What They Say/What I Hear

What they say:

I can reach across the aisle.

What I hear:

I have no conviction.

What they say:

I have a history of working with both sides.

What I hear:

I have little to no integrity.

What they say:

I will reach across the aisle.

What I hear:

My moral compass got too close to a magnet.

Whatever happened to the good old-fashioned notion of researching, pondering, puzzling out what you think is best, and then fighting for that?  Not fighting in a angry way, not a pistols-at-eight-o’clock-in-the-Bois-de-Vincennes kind of way, but fighting nonetheless. 

Conviction has been replaced with pandering, and the moral compass no longer exists as much of our society has decided that True North is relative.

Election years always make me weep.  Figuratively.  I have neither the time nor the luxury to let them crush me literally.

And George . . .

2 thoughts on “What They Say/What I Hear

  1. Hmmm. That’s interesting.

    You know I hate talking politics…so I will only tread here briefly.

    I don’t think a willingness to work with the other side is a sign of weakness. I do not think either party “owns” moral/ethical “rightness”. I think there are good people on both sides of the aisle, and that good people, regardless of party affiliation, should be working together to do good work.

    I think there is too much partisan bickering and too much name calling and too much “I’m right and you’re wrong and I refuse to see what you are saying because your tie isn’t the same color as mine.”

    I think that the current administration is the most divisive administration I have any personal knowledge of, and I want them to go away. I am trying to be hopeful that the next 8 years will be better than the last, regardless of who wins.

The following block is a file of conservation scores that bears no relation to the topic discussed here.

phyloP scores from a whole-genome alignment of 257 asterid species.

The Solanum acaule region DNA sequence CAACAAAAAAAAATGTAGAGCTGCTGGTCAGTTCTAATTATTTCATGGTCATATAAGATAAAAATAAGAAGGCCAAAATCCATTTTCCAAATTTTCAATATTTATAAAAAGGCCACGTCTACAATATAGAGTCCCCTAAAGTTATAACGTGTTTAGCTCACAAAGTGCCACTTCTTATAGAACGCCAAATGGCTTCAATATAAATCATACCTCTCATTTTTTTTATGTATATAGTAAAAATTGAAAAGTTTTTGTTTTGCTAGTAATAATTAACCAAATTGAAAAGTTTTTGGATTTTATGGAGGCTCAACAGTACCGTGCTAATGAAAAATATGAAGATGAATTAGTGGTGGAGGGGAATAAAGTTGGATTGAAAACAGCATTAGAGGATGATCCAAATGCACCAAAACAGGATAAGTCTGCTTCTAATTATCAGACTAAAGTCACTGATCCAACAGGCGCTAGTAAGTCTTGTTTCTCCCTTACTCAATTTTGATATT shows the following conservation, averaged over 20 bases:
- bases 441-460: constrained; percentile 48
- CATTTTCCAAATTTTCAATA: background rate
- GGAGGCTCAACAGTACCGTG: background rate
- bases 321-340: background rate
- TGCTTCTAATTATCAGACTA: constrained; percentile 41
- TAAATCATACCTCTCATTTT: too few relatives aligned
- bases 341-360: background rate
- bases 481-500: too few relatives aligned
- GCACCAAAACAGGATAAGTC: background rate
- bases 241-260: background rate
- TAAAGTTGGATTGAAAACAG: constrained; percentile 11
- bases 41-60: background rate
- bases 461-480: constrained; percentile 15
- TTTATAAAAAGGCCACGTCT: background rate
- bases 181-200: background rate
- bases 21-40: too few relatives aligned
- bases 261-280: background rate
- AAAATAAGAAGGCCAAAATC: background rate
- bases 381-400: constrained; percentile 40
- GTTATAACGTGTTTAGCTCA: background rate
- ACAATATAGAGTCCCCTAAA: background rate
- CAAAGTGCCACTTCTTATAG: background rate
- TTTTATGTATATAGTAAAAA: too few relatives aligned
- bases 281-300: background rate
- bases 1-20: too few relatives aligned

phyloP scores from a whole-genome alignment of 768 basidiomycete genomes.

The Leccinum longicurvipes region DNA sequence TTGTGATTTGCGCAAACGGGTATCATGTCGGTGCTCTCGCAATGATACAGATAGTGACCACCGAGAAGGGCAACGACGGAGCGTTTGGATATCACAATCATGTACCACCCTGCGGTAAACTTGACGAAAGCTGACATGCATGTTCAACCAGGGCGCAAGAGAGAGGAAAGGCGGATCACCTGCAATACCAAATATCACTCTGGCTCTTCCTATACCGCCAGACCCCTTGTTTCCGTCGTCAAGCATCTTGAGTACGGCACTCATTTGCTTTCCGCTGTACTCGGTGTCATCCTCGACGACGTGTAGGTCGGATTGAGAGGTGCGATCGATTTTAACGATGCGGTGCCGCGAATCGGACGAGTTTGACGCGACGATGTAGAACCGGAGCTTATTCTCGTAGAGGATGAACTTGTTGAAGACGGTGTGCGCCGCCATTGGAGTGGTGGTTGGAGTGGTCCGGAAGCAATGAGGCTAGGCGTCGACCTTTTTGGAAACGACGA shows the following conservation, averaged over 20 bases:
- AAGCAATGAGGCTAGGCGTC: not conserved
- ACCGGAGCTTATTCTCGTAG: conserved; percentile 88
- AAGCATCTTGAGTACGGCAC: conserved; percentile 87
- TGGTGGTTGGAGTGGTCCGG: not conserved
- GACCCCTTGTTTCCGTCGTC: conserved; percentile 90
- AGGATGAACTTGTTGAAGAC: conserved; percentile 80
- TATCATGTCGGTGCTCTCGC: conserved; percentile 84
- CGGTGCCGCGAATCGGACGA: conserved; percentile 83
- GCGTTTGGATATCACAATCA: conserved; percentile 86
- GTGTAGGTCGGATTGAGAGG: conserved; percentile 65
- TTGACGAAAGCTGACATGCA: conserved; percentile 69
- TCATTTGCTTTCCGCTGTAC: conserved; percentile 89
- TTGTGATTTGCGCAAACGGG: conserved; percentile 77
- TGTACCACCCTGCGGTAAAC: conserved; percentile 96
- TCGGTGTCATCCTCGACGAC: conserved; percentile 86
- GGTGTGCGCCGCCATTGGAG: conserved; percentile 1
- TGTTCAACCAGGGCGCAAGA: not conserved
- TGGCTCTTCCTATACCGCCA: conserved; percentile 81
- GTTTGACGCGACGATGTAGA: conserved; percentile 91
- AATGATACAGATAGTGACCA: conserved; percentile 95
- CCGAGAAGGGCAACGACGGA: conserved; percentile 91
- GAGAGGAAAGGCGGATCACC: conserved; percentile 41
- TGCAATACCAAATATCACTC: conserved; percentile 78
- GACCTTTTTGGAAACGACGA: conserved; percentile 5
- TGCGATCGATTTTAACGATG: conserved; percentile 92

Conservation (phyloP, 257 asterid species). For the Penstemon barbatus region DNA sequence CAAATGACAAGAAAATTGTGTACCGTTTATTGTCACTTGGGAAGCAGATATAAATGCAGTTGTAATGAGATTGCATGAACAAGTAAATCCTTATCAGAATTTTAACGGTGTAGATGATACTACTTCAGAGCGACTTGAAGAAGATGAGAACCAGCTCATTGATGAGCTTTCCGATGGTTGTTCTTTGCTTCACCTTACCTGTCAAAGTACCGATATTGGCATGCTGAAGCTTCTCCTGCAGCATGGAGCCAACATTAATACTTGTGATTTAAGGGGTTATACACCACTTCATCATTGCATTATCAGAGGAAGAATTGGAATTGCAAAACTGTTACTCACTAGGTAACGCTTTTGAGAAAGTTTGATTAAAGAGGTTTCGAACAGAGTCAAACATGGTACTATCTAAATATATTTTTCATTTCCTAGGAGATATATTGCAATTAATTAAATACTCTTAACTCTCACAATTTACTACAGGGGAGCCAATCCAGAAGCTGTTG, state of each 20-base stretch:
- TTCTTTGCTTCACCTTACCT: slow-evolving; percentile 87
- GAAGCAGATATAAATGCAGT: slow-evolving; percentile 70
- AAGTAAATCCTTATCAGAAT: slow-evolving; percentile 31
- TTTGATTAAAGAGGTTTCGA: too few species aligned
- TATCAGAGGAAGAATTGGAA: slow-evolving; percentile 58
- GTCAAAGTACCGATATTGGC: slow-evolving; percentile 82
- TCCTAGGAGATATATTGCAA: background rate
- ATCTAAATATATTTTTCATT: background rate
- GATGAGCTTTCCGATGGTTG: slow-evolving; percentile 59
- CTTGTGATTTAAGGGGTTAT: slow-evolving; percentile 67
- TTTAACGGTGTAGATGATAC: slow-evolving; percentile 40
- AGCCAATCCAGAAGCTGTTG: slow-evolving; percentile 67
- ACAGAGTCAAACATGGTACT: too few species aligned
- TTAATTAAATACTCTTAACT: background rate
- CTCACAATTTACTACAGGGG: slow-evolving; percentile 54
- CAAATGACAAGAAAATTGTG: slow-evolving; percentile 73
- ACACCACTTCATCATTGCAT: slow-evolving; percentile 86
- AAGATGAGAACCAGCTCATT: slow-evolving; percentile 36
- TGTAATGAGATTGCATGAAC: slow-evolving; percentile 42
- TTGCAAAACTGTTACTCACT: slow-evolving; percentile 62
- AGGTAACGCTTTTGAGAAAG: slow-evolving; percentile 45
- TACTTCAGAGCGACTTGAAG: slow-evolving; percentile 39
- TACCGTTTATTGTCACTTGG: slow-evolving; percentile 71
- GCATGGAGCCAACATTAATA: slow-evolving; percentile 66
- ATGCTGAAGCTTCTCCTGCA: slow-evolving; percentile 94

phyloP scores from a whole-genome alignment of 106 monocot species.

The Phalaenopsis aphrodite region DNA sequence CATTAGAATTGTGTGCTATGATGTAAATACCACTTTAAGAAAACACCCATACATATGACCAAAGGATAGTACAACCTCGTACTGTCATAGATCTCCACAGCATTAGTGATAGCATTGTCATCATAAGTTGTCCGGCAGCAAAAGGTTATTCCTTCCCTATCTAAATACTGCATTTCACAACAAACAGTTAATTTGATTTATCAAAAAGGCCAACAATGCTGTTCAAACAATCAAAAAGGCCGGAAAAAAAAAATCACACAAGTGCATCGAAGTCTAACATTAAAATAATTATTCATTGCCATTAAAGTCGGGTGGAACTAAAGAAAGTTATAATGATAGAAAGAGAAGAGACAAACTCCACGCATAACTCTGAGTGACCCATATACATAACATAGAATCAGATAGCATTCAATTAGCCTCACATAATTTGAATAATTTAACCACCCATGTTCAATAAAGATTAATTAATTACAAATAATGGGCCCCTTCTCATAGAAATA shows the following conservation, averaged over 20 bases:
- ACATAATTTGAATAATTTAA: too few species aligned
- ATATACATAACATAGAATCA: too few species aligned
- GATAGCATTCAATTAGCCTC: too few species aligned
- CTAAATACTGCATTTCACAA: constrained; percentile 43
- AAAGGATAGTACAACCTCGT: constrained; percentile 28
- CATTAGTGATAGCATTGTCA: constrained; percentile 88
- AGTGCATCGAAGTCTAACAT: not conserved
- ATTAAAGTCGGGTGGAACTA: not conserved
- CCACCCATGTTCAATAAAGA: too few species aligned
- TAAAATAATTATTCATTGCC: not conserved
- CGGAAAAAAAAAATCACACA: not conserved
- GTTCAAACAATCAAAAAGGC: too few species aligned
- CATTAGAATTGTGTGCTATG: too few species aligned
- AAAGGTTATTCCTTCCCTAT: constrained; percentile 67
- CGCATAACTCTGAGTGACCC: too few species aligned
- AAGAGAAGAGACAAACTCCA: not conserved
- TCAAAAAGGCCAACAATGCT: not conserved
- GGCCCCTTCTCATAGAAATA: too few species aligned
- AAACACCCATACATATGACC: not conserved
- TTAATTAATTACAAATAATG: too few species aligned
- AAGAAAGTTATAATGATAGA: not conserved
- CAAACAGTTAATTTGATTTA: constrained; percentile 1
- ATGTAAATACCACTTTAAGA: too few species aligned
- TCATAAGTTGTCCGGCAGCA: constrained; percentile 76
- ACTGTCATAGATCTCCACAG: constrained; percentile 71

I do not think being willing to compromise and look for common ground is weak. But I don’t know that anyone in Washington means it when they say these things.

    Just my two cents.
    G

    Like

  2. I totally see what G is saying and I hate the bickering as much as anyone… that said, I agree with you that the whole “reaching across the aisle” line smacks of someone who puts compromise above convinctions. Maybe not always – I mean some issues clearly are non-partisan in nature. But too often. Personally I’ve been disappointed in the way that Bush will partner with Ted Kennedy and his ilk to get something – anything – passed, even when it means watering down a bill so much it no longer does what it was intended to do.

    Like

Leave a Reply

Fill in your details below or click an icon to log in:

WordPress.com Logo

You are commenting using your WordPress.com account. Log Out / Change )

Twitter picture

You are commenting using your Twitter account. Log Out / Change )

Facebook photo

You are commenting using your Facebook account. Log Out / Change )

Google+ photo

You are commenting using your Google+ account. Log Out / Change )

Connecting to %s